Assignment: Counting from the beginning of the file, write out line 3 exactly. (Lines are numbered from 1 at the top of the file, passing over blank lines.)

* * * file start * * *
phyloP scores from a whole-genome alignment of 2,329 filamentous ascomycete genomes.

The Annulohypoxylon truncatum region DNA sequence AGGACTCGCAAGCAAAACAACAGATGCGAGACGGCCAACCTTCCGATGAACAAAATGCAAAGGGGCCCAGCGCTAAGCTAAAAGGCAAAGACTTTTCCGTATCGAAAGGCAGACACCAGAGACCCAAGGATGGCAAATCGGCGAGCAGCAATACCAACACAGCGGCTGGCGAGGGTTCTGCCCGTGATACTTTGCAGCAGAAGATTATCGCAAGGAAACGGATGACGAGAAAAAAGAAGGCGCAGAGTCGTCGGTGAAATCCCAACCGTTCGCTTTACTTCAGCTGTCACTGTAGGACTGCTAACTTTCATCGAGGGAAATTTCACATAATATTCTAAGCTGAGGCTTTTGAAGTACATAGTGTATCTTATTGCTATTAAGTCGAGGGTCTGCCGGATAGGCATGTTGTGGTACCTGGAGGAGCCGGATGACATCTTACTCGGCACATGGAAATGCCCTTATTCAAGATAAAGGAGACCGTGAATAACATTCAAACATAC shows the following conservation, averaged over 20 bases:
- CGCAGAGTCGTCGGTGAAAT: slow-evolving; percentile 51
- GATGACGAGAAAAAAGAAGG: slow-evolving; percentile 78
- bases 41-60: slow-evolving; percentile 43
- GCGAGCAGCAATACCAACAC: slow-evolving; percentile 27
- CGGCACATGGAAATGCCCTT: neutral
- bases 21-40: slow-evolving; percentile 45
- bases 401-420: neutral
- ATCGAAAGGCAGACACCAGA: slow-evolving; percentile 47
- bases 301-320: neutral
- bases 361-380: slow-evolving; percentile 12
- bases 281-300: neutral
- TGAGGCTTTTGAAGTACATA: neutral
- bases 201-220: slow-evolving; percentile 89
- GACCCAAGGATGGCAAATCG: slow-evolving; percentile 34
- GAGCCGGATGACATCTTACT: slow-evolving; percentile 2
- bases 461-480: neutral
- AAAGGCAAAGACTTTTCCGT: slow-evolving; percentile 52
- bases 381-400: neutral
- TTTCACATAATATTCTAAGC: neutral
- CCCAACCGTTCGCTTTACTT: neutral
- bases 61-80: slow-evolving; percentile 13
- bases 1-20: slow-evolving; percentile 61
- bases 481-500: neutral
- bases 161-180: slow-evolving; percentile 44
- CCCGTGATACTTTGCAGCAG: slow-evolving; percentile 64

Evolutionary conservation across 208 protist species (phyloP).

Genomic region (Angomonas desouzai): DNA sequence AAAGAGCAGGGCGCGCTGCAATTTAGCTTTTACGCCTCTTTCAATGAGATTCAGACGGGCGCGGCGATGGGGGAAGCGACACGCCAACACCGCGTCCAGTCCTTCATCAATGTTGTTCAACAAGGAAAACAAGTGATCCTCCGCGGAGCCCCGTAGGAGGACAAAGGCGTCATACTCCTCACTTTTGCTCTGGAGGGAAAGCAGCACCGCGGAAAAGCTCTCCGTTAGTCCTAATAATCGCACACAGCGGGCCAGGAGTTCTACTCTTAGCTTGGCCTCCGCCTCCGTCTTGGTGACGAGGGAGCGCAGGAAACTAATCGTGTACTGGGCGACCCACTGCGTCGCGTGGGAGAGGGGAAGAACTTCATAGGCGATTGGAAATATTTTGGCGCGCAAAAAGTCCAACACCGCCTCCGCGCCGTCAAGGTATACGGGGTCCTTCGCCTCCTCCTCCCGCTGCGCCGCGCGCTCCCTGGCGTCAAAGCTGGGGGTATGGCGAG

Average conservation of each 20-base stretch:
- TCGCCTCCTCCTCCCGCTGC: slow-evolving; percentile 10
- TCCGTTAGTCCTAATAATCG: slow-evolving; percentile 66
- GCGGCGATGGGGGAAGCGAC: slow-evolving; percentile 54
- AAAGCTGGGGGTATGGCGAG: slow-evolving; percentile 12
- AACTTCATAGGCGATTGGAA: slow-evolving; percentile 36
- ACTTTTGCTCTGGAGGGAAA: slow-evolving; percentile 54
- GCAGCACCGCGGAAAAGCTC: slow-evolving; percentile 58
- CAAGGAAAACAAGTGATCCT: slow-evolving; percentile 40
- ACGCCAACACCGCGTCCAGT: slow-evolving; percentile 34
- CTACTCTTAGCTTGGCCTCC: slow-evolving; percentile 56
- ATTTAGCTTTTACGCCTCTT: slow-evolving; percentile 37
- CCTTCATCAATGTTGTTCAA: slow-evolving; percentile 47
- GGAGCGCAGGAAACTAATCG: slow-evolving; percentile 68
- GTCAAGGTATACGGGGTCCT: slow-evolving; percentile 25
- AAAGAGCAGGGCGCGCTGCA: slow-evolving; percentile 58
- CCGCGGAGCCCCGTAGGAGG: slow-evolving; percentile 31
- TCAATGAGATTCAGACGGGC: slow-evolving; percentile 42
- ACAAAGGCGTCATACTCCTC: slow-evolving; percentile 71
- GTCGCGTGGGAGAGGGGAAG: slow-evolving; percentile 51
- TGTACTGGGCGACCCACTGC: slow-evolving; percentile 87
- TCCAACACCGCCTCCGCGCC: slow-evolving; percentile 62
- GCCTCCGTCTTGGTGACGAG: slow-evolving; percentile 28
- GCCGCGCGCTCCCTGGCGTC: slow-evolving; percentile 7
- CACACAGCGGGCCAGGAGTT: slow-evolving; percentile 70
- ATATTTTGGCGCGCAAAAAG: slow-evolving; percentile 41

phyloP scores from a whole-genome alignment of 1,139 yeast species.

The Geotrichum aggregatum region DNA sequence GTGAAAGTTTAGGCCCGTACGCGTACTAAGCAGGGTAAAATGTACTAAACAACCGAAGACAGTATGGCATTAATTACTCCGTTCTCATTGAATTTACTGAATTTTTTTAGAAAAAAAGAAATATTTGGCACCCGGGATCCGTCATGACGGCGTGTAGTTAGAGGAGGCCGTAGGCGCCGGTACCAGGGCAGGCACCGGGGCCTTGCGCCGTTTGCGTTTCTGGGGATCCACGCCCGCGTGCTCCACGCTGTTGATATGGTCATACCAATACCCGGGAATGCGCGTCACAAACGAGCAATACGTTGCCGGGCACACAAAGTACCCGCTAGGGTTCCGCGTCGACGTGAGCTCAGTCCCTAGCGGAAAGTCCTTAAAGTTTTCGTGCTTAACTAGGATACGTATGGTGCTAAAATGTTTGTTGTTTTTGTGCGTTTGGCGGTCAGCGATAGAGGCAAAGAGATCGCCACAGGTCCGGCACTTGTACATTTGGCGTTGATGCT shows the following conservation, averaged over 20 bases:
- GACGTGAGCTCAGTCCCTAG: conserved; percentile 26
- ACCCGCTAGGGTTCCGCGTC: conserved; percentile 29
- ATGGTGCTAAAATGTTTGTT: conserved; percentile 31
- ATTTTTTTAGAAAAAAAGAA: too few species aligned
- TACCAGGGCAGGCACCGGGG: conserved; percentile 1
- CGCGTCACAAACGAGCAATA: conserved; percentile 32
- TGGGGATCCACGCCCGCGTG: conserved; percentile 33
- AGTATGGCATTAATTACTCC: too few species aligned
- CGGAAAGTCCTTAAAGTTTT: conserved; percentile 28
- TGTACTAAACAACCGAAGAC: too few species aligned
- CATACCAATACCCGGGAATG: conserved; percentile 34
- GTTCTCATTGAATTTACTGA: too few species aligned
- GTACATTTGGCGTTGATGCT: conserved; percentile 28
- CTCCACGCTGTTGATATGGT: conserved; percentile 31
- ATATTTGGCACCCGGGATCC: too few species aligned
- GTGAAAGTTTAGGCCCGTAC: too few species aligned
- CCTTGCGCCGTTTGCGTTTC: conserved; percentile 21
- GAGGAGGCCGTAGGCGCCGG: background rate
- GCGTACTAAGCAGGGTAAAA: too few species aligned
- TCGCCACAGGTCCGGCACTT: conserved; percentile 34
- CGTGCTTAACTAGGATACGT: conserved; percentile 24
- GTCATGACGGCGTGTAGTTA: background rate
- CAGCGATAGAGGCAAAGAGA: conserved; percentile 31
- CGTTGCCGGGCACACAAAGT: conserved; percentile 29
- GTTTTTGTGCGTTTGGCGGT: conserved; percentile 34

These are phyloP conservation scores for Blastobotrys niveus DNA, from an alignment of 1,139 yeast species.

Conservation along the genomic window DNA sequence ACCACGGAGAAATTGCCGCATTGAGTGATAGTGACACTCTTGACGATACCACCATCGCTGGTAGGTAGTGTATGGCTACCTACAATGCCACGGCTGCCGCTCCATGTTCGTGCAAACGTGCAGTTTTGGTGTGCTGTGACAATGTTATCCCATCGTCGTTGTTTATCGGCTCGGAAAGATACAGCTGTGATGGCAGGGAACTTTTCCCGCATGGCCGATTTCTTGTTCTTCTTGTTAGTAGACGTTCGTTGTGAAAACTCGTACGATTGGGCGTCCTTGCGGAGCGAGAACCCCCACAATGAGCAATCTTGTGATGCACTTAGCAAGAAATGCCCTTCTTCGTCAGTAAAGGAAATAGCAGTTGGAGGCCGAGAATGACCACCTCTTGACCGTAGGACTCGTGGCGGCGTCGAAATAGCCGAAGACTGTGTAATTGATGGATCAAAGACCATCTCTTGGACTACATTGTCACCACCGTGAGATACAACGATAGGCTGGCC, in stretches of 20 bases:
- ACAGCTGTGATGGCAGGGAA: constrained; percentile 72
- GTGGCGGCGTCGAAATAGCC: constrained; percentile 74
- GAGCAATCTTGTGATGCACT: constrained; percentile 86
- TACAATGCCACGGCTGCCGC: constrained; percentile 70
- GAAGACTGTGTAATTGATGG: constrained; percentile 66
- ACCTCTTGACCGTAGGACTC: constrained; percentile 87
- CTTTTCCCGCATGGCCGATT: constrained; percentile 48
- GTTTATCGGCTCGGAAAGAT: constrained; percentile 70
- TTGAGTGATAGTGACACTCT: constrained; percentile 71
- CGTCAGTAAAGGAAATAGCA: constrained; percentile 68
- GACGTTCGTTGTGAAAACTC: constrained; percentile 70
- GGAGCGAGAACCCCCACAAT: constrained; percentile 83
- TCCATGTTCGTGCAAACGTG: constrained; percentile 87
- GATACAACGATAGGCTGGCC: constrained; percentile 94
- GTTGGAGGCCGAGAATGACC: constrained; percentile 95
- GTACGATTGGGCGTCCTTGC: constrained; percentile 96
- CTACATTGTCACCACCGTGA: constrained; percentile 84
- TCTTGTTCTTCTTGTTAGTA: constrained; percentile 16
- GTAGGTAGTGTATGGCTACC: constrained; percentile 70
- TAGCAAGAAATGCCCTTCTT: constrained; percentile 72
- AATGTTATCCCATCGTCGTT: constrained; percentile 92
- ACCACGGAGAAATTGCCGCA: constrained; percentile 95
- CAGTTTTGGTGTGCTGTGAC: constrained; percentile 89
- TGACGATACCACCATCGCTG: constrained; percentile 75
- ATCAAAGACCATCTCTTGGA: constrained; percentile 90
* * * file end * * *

- CGCAGAGTCGTCGGTGAAAT: slow-evolving; percentile 51